An FDA advisory panel has recommended that three leading arthritis drugs--Celebrex, Bextra, and Vioxx--be allowed to remain on the market. Now, the agency must decide whether it will heed that advice, given studies that show an increased risk of cardiovascular problems in people who take the drugs.
The FDA Arthritis Drug Advisory Committee on Feb. 18 concluded unanimously that all three cyclooxygenase-2 (COX-2) inhibitors increase the risk of heart attack and stroke in patients using the drugs. What's more, they recommended that the strongest possible warnings--so-called black-box warnings--be placed on the drugs' bottle or box to notify patients of the potential dangers.
But the votes on whether these products should be banned were not unanimous. The panel voted 31 to 1 against banning Celebrex, 17 to 13 against banning Bextra, and 17 to 15 against banning Vioxx. Merck withdrew Vioxx from the market on Sept. 30, 2004, after discovering that it doubles the risk of cardiovascular problems.
The panel also advised that no direct-to-consumer advertising should be allowed for COX-2 inhibitors and that drug information included with the prescription should also carry written warnings about the cardiovascular risks.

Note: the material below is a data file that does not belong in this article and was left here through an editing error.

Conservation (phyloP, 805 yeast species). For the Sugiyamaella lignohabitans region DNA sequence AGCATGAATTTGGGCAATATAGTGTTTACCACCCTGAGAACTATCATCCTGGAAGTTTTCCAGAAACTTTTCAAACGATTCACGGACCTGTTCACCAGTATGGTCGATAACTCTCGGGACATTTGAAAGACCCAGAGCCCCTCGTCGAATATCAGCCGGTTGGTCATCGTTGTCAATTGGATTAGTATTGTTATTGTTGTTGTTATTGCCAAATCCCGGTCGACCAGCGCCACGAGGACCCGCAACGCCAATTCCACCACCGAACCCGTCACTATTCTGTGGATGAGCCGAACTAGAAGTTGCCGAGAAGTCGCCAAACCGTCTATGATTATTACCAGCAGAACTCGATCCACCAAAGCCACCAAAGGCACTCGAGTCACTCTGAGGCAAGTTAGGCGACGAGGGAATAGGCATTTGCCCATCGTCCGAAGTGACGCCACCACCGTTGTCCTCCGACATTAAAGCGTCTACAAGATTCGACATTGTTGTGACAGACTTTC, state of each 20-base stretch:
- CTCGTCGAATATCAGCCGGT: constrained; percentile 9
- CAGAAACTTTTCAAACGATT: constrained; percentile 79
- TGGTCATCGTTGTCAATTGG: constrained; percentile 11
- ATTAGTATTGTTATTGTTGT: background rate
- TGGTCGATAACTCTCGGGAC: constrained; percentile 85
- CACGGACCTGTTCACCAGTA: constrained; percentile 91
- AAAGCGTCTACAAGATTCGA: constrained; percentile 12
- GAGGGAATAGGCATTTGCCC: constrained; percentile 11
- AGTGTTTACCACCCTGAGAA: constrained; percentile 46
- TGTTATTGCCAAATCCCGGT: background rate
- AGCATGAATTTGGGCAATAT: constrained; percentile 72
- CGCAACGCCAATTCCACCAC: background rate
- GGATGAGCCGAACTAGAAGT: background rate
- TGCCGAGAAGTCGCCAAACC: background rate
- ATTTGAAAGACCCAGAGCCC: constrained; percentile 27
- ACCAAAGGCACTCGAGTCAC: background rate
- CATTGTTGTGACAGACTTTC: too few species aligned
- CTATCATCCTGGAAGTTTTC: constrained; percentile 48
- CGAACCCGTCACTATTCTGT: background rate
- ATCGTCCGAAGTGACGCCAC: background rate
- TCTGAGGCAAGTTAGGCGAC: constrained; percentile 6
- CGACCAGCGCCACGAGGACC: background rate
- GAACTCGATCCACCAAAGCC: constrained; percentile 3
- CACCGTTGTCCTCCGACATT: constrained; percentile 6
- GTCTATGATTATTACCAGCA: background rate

Alastair J. J. Wood, chairman of the FDA panel and professor of pharmacology at Vanderbilt University Medical Center, says: "It was clear to the committee that all three COX-2 drugs increased the risk of heart attack in patients. Although it is currently unclear which, if any, group of patients can safely take these drugs, it would be unwise to give them to patients with risk factors for heart disease."
FDA is not required to follow the advice of its expert panels, but it generally does. The agency is expected to decide in a few weeks whether Pfizer's Bextra and Celebrex should remain on the market and whether to allow Merck, if the company chooses, to once again sell Vioxx.
If these were the only painkillers that cause cardiovascular problems, FDA's decision would be easy. According to the panel, older drugs like ibuprofen and diclofenac may also have adverse effects on the heart, but their risks are not as well researched. And the newer nonsteroidal anti-inflammatory drug (NSAID) Aleve may also increase cardiovascular risk when used over long periods.
Larry D. Sasich, a pharmacist with Public Citizen's Health Research Group, says it appears that neither of the two COX-2 inhibitors still available is safer for the gastrointestinal tract than the older NSAIDs. Gastrointestinal side effects of NSAIDs pushed the development of COX-2 inhibitors. "I can see no reason to keep COX-2 inhibitors on the market. The NSAID ibuprofen appears the safest," he says.
It is not clear that Vioxx poses unique risks among COX-2 inhibitors, Peter S. Kim, president of Merck Research Laboratories, told the panel. Vioxx was the only COX-2 drug that caused fewer gastrointestinal events than Aleve, and "we have heard numerous reports from patients" that Vioxx is the only medicine that relieves their pain, he said.